Catholic Culture Trusted Commentary
Catholic Culture Trusted Commentary

Catholic Novels: What Are They?

By Dr. Jeff Mirus ( bio - articles - email ) | Dec 08, 2010

I began my series on recent Catholic novels with a question: Must the Catholic novel present the Christian message explicitly and more or less entirely so that the reader, through the characters in the book, is forced to acknowledge it and either accept it or reject it? In other words, is it the essence of the Catholic novel to deliberately preach the Gospel in a relatively thinly disguised fictional form? In reviewing the four books I had chosen for this series, I suggested throughout that, while piety might seem to demand this of a Catholic novel, such a viewpoint brings with it plenty of problems of its own.

These problems center around the subversion of literary success by insisting that fiction must take a certain clearly-defined catechetical form. Once you grant this premise, all Catholic novels begin to look suspiciously alike, and there is a great danger that the stories will be artlessly contrived in order to serve the “Catholic” purpose of writing the book in the first place. In my opinion, this tendency arises from a triple misunderstanding—a misunderstanding of fiction, of human nature, and of Catholicism.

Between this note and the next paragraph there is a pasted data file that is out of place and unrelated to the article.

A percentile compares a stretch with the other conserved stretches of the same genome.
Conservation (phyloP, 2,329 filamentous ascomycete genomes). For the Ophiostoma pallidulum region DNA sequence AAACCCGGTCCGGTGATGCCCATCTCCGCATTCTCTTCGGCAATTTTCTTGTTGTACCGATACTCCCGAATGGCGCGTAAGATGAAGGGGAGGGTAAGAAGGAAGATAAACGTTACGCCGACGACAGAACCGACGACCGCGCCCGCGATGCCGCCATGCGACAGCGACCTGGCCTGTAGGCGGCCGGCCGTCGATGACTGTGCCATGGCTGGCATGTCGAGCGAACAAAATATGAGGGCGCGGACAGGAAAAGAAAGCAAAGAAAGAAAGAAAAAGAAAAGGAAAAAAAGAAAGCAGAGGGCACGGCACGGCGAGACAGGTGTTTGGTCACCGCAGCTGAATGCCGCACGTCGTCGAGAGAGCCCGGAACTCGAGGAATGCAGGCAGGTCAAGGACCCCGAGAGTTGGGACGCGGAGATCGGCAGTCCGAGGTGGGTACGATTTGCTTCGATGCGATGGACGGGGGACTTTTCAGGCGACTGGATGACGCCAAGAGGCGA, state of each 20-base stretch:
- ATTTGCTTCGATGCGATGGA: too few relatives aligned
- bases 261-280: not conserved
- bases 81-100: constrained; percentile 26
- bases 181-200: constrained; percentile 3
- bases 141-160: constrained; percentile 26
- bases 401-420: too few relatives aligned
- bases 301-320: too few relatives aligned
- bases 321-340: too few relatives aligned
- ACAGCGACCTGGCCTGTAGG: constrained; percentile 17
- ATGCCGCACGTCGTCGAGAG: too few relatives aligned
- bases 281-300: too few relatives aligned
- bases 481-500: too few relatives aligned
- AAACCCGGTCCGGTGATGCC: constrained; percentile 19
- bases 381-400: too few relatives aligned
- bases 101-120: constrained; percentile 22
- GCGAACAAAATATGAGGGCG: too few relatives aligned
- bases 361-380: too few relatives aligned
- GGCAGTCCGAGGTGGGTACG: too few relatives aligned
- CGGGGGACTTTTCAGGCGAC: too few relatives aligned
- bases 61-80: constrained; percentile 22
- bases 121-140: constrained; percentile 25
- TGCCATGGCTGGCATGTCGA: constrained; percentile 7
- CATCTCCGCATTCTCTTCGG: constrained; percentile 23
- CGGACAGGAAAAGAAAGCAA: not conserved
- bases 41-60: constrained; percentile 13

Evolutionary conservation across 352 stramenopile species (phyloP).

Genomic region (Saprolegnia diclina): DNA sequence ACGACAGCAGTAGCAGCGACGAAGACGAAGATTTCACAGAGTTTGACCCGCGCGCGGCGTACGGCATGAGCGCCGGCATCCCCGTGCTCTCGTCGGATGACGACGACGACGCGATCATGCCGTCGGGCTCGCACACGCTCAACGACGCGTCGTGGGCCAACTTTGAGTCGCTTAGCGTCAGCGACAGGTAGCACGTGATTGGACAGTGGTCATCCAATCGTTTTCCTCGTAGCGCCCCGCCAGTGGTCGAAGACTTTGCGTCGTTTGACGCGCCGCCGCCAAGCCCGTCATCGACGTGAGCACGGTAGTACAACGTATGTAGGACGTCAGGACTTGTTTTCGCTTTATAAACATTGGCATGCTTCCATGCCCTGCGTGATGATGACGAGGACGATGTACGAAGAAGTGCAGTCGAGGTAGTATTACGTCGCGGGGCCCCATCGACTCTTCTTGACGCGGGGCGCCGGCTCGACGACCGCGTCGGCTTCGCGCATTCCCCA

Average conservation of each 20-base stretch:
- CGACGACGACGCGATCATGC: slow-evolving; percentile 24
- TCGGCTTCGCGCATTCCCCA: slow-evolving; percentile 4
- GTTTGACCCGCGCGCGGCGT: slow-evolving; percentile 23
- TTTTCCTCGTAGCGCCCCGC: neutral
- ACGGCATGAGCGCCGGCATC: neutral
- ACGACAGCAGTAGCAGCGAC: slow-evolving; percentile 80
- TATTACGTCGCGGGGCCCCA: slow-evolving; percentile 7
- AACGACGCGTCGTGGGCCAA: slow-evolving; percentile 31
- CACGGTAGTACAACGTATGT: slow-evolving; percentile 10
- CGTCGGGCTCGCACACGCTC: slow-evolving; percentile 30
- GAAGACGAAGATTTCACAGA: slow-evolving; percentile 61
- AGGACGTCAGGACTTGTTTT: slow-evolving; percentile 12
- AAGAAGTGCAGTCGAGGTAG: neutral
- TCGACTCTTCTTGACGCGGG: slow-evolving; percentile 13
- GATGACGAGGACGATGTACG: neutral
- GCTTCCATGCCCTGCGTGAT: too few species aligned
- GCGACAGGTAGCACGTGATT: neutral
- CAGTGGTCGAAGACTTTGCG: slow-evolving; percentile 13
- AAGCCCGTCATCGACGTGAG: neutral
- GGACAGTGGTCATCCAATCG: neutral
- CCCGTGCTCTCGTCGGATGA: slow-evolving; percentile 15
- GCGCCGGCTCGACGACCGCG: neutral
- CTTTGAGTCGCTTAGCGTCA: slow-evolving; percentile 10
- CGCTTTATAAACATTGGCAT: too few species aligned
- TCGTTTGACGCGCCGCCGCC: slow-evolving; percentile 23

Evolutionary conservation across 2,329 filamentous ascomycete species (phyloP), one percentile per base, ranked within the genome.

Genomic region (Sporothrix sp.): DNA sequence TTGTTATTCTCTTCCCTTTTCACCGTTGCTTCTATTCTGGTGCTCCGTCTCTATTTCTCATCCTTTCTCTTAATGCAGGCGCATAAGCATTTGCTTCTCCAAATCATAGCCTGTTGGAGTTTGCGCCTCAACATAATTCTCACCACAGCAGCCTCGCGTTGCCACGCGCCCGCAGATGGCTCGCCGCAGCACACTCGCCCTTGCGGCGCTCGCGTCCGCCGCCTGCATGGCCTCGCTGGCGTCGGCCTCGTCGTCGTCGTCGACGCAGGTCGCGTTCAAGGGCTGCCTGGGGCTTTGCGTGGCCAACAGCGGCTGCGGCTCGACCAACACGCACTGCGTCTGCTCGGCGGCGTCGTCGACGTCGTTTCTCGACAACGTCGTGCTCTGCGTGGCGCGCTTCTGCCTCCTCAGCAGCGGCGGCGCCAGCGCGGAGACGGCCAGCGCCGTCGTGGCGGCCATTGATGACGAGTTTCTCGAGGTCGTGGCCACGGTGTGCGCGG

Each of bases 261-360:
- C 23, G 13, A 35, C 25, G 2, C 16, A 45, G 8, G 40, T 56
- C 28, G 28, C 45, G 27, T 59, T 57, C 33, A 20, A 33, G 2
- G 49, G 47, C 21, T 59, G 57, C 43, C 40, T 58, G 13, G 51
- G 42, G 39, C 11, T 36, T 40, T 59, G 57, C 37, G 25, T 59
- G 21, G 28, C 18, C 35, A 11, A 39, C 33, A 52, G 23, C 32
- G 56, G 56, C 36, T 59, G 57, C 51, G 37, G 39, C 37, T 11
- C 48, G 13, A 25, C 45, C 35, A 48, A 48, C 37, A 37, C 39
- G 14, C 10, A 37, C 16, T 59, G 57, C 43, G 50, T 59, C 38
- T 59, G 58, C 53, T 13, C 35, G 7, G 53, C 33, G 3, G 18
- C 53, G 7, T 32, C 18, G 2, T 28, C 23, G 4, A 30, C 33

May Not Must

Before I elaborate, I want to emphasize that I do not side with those Catholic critics who believe, first, that a Catholic novelist must never attempt to recreate fictionally a full encounter with Christ or the Catholic Faith and, second, that in any case the very idea of setting out to write a “Catholic” novel is a grave literary mistake. In the first case, I firmly believe that anything is fair game for a novelist. It is a laudable thing to awaken readers to the Gospel through a fresh literary treatment. It is, of course, very difficult to do effectively, and a writer might very well fail, but what sets too many writers up for failure is not the idea that someone might try to do this but that a Catholic novelist must try to do it.

In the second case, I do not believe it is a mistake to consciously invest a work with specific values. A good novel must appear natural and unforced to the reader, but that hardly means it has not been meticulously planned and crafted. Every author deliberately builds certain thematic elements into his work, and if a Catholic author ponders how he might effectively develop certain themes so that something of his Catholic vision can shine through his work, that is both perfectly normal and all to the good. Here the danger is no greater for the Catholic than for any other author who possesses deep and abiding insights and attitudes that bear upon his subject matter.